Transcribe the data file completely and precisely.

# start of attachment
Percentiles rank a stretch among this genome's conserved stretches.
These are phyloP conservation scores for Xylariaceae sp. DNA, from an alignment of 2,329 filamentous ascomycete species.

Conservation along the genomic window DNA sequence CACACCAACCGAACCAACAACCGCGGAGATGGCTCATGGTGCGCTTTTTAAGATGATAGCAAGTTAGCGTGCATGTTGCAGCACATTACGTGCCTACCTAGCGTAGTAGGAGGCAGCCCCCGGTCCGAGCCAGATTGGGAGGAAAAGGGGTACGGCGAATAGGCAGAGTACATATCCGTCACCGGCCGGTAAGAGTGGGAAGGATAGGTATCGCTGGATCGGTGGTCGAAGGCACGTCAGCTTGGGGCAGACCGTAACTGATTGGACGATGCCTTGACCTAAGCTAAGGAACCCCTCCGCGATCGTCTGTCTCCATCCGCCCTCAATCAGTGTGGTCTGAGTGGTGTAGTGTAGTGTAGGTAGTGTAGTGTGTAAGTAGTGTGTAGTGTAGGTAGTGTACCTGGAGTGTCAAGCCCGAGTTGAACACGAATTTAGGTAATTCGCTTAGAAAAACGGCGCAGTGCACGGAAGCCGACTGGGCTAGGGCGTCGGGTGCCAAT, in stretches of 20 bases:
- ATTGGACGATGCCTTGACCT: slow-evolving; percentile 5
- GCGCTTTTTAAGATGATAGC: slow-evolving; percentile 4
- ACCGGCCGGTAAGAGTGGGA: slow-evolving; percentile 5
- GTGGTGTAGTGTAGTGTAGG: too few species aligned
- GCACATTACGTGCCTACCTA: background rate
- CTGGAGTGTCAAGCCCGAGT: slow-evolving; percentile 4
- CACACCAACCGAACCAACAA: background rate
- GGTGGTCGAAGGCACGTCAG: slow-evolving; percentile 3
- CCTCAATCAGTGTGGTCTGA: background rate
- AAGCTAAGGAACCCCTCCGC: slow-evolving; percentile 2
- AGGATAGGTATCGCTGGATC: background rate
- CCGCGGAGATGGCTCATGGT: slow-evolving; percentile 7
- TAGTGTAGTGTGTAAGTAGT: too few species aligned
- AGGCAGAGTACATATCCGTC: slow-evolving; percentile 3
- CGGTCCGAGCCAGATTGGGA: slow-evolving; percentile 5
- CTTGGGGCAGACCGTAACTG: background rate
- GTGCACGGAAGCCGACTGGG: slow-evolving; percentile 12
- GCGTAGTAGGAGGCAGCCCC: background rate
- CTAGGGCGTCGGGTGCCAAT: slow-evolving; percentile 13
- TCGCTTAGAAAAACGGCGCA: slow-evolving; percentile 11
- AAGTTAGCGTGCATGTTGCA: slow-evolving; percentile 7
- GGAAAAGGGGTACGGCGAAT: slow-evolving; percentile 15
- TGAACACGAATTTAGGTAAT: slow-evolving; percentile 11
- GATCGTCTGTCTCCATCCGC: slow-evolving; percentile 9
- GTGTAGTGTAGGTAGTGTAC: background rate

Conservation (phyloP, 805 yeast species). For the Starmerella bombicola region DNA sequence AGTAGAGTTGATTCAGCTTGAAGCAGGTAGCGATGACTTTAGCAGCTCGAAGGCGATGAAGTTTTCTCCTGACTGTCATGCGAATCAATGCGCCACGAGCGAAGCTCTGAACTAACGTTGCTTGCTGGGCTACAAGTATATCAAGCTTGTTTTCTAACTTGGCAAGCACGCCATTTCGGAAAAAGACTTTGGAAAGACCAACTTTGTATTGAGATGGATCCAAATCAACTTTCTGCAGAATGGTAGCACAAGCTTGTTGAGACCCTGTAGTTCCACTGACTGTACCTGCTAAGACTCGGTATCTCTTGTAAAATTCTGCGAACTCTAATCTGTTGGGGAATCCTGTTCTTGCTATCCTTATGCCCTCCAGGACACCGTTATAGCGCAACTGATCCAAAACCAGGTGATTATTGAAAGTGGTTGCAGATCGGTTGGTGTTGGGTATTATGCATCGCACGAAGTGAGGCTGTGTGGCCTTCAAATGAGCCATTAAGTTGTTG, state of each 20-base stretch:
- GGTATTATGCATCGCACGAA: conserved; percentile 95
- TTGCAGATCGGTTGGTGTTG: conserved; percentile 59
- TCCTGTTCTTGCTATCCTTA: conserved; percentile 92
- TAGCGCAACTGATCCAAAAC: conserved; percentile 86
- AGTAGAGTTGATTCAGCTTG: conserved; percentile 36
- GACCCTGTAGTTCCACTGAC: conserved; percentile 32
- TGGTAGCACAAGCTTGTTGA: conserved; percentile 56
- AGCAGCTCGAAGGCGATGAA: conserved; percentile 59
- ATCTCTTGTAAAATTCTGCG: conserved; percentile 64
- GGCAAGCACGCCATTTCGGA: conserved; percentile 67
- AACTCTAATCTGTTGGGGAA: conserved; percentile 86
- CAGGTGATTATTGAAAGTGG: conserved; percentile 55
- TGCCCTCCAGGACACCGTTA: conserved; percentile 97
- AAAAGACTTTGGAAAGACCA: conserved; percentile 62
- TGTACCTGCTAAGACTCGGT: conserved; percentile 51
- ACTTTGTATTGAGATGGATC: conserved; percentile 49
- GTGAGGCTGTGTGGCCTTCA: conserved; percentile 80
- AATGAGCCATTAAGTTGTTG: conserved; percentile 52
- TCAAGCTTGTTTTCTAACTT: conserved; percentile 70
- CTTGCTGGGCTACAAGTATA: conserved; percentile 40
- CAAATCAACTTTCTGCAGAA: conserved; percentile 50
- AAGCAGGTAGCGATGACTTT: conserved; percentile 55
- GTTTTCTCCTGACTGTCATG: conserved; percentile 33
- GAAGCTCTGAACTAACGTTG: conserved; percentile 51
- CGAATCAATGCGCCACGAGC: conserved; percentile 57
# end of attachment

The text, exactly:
Percentiles rank a stretch among this genome's conserved stretches.
These are phyloP conservation scores for Xylariaceae sp. DNA, from an alignment of 2,329 filamentous ascomycete species.

Conservation along the genomic window DNA sequence CACACCAACCGAACCAACAACCGCGGAGATGGCTCATGGTGCGCTTTTTAAGATGATAGCAAGTTAGCGTGCATGTTGCAGCACATTACGTGCCTACCTAGCGTAGTAGGAGGCAGCCCCCGGTCCGAGCCAGATTGGGAGGAAAAGGGGTACGGCGAATAGGCAGAGTACATATCCGTCACCGGCCGGTAAGAGTGGGAAGGATAGGTATCGCTGGATCGGTGGTCGAAGGCACGTCAGCTTGGGGCAGACCGTAACTGATTGGACGATGCCTTGACCTAAGCTAAGGAACCCCTCCGCGATCGTCTGTCTCCATCCGCCCTCAATCAGTGTGGTCTGAGTGGTGTAGTGTAGTGTAGGTAGTGTAGTGTGTAAGTAGTGTGTAGTGTAGGTAGTGTACCTGGAGTGTCAAGCCCGAGTTGAACACGAATTTAGGTAATTCGCTTAGAAAAACGGCGCAGTGCACGGAAGCCGACTGGGCTAGGGCGTCGGGTGCCAAT, in stretches of 20 bases:
- ATTGGACGATGCCTTGACCT: slow-evolving; percentile 5
- GCGCTTTTTAAGATGATAGC: slow-evolving; percentile 4
- ACCGGCCGGTAAGAGTGGGA: slow-evolving; percentile 5
- GTGGTGTAGTGTAGTGTAGG: too few species aligned
- GCACATTACGTGCCTACCTA: background rate
- CTGGAGTGTCAAGCCCGAGT: slow-evolving; percentile 4
- CACACCAACCGAACCAACAA: background rate
- GGTGGTCGAAGGCACGTCAG: slow-evolving; percentile 3
- CCTCAATCAGTGTGGTCTGA: background rate
- AAGCTAAGGAACCCCTCCGC: slow-evolving; percentile 2
- AGGATAGGTATCGCTGGATC: background rate
- CCGCGGAGATGGCTCATGGT: slow-evolving; percentile 7
- TAGTGTAGTGTGTAAGTAGT: too few species aligned
- AGGCAGAGTACATATCCGTC: slow-evolving; percentile 3
- CGGTCCGAGCCAGATTGGGA: slow-evolving; percentile 5
- CTTGGGGCAGACCGTAACTG: background rate
- GTGCACGGAAGCCGACTGGG: slow-evolving; percentile 12
- GCGTAGTAGGAGGCAGCCCC: background rate
- CTAGGGCGTCGGGTGCCAAT: slow-evolving; percentile 13
- TCGCTTAGAAAAACGGCGCA: slow-evolving; percentile 11
- AAGTTAGCGTGCATGTTGCA: slow-evolving; percentile 7
- GGAAAAGGGGTACGGCGAAT: slow-evolving; percentile 15
- TGAACACGAATTTAGGTAAT: slow-evolving; percentile 11
- GATCGTCTGTCTCCATCCGC: slow-evolving; percentile 9
- GTGTAGTGTAGGTAGTGTAC: background rate

Conservation (phyloP, 805 yeast species). For the Starmerella bombicola region DNA sequence AGTAGAGTTGATTCAGCTTGAAGCAGGTAGCGATGACTTTAGCAGCTCGAAGGCGATGAAGTTTTCTCCTGACTGTCATGCGAATCAATGCGCCACGAGCGAAGCTCTGAACTAACGTTGCTTGCTGGGCTACAAGTATATCAAGCTTGTTTTCTAACTTGGCAAGCACGCCATTTCGGAAAAAGACTTTGGAAAGACCAACTTTGTATTGAGATGGATCCAAATCAACTTTCTGCAGAATGGTAGCACAAGCTTGTTGAGACCCTGTAGTTCCACTGACTGTACCTGCTAAGACTCGGTATCTCTTGTAAAATTCTGCGAACTCTAATCTGTTGGGGAATCCTGTTCTTGCTATCCTTATGCCCTCCAGGACACCGTTATAGCGCAACTGATCCAAAACCAGGTGATTATTGAAAGTGGTTGCAGATCGGTTGGTGTTGGGTATTATGCATCGCACGAAGTGAGGCTGTGTGGCCTTCAAATGAGCCATTAAGTTGTTG, state of each 20-base stretch:
- GGTATTATGCATCGCACGAA: conserved; percentile 95
- TTGCAGATCGGTTGGTGTTG: conserved; percentile 59
- TCCTGTTCTTGCTATCCTTA: conserved; percentile 92
- TAGCGCAACTGATCCAAAAC: conserved; percentile 86
- AGTAGAGTTGATTCAGCTTG: conserved; percentile 36
- GACCCTGTAGTTCCACTGAC: conserved; percentile 32
- TGGTAGCACAAGCTTGTTGA: conserved; percentile 56
- AGCAGCTCGAAGGCGATGAA: conserved; percentile 59
- ATCTCTTGTAAAATTCTGCG: conserved; percentile 64
- GGCAAGCACGCCATTTCGGA: conserved; percentile 67
- AACTCTAATCTGTTGGGGAA: conserved; percentile 86
- CAGGTGATTATTGAAAGTGG: conserved; percentile 55
- TGCCCTCCAGGACACCGTTA: conserved; percentile 97
- AAAAGACTTTGGAAAGACCA: conserved; percentile 62
- TGTACCTGCTAAGACTCGGT: conserved; percentile 51
- ACTTTGTATTGAGATGGATC: conserved; percentile 49
- GTGAGGCTGTGTGGCCTTCA: conserved; percentile 80
- AATGAGCCATTAAGTTGTTG: conserved; percentile 52
- TCAAGCTTGTTTTCTAACTT: conserved; percentile 70
- CTTGCTGGGCTACAAGTATA: conserved; percentile 40
- CAAATCAACTTTCTGCAGAA: conserved; percentile 50
- AAGCAGGTAGCGATGACTTT: conserved; percentile 55
- GTTTTCTCCTGACTGTCATG: conserved; percentile 33
- GAAGCTCTGAACTAACGTTG: conserved; percentile 51
- CGAATCAATGCGCCACGAGC: conserved; percentile 57